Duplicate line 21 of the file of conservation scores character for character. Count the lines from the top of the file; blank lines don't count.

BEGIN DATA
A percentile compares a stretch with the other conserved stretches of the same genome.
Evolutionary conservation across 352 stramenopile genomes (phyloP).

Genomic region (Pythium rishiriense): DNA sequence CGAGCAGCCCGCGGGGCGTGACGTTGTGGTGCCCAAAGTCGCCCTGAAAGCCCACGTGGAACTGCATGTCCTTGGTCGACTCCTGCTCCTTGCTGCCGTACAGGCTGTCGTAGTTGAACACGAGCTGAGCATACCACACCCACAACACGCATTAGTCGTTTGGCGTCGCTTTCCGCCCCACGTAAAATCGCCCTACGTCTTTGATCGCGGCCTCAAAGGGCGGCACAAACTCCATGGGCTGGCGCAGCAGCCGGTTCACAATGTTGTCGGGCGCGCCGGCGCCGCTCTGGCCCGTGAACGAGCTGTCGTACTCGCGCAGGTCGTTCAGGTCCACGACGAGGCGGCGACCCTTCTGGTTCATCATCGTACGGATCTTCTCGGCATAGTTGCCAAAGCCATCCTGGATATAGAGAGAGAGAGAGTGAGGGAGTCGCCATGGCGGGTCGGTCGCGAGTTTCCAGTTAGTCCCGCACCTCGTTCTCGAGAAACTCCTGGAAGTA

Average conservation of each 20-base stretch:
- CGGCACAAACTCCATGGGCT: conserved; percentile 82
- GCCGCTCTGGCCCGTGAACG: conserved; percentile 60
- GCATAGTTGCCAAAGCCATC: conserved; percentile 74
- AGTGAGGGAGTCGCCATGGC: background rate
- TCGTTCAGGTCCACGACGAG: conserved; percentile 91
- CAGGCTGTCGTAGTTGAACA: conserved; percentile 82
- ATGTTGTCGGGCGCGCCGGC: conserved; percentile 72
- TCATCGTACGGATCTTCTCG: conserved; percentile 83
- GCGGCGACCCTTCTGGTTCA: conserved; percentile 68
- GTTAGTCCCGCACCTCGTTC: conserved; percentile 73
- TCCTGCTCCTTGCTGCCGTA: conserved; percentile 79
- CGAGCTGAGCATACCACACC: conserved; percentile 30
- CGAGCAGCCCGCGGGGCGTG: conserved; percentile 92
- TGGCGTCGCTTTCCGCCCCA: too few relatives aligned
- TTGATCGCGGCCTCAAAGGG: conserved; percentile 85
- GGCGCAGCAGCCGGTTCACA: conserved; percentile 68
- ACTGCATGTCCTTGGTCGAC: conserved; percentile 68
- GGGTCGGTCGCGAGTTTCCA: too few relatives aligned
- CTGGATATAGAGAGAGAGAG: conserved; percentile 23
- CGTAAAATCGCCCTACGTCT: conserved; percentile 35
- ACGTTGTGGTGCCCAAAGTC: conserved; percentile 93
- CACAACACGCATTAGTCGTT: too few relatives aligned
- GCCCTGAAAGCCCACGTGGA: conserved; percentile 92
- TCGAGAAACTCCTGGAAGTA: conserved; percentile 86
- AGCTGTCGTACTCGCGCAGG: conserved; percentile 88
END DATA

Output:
- ACTGCATGTCCTTGGTCGAC: conserved; percentile 68